Venue: Belvoir St Theatre (Surry Hills NSW), Apr 2 – May 29, 2022
Playwright: Alana Valentine
Directors: Eamon Flack, Hannah Goodwin
Cast: Arkia Ashraf, Maggie Blinco, Rashidi Edward, Marco Chiappi, Emily Goddard, Sandy Greenwood, Sacha Horler, Rebecca Massey, Brandon McClelland, Angeline Penrith
Images by Brett Boardman
It was in the mid-1970s that the Methodist minister Ted Noffs was charged with heresy by his own church. Having gone rogue in his efforts to serve the downtrodden in Sydney, through his founding of the Wayside Chapel in King Cross, Noffs was singled out to be made an undesirable, such is the Christian establishment’s penchant for ostracism and condemnation.
In Alana Valentine’s Wayside Bride, we are provided anecdotes from a wide range of sources, as testification for Noff’s incomparable social work. Replete with fascinating narratives and charming characters (many of whom were marginalised women unable to find other ministers willing to marry them), the play honours Noff along with his wife Margaret, with rigour and reverence. A prominent feature of Wayside Bride is Valentine’s own frustrations with the church, which gives additional dimensions of verve to the show, but which also has a tendency to make things feel somewhat alienating to secular audiences. We are after all, half a century lapsed, and the earnestness in depicting religious inanity, can seem outmoded at a time when Christianity is so resoundingly rejected or moderated, and no longer the dominant influence it had been.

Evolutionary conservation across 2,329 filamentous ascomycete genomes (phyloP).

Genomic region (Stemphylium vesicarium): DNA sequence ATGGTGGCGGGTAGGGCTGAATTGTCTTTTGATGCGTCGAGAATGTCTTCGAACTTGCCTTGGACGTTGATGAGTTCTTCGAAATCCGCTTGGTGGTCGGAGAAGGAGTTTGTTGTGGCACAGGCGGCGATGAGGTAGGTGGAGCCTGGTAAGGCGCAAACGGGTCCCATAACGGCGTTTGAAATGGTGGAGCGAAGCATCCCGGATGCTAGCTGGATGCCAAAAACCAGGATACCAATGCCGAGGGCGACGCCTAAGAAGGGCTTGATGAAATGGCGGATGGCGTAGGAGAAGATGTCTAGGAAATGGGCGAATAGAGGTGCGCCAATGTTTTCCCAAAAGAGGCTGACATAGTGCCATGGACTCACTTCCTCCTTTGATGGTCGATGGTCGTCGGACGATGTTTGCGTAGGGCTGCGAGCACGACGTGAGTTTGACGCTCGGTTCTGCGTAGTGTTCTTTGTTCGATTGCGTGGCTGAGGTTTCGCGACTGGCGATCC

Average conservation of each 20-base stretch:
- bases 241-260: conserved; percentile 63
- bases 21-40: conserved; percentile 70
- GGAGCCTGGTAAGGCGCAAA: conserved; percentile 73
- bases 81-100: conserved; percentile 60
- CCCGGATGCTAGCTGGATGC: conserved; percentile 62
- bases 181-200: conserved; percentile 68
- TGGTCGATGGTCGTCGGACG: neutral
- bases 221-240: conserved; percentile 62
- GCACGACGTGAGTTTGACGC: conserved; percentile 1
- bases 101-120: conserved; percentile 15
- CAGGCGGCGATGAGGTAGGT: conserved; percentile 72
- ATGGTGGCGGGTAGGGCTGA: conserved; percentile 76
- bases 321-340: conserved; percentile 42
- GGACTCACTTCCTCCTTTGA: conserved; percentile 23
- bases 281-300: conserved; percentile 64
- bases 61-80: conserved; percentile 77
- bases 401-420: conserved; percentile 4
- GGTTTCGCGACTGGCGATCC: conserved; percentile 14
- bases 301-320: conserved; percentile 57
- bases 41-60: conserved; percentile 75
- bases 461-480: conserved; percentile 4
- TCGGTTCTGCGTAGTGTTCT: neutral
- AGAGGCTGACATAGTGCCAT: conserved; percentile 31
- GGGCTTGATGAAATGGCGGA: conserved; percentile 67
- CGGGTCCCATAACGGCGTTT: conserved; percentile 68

Jointly directed by Eamon Flack and Hannah Goodwin, the production is a vibrant one, and an appropriately sentimental tribute to people who have contributed a great deal to this city. Its jokes may not always hit their mark, but the people it showcases are consistently endearing.
Michael Hankin’s set design conveys both the spiritedness and the struggles, of those who have encountered Wayside Chapel through the years. Ella Butler’s costumes are rendered with a sense of nostalgic warmth, as well as humour. Lights by Damien Cooper and sound by Alyx Dennison are fairly restrained, but certainly effective in modulating atmosphere for every nuanced shift in tension and mood.
Actor Brandon McClelland is a convincing Ted Noffs, taking us back to a simpler time, when being virtuous seemed much less complicated. Sacha Horler is splendid as Margaret Noffs and also as Janice, playing both roles with exquisite timing and a brilliant imagination. Playwright Valentine is given physical omnipresence on the stage by Emily Goddard who demonstrates beautifully, the veneration that permeates all of Wayside Bride. Highly notable is Marco Chiappi in several memorable roles, each one colourful and engrossing, with a joyful sense of mischief yet always imbued with dignity, for these real-life characters.
It is true, that we should all do good for the world, regardless of one’s faith or lack thereof. It is also true, however, that some are simply unable to be good, without the help of religion. Doctrines written by men of faith have inflicted harm, knowingly and unknowingly, on all kinds of people everywhere in every epoch, yet there is no denying the efficacy of religion on those who need it. The Noffs were right, in holding firm to the fundamental belief in love, and in the universality of God’s creations. The mission is always simple, but the distractions are unceasing.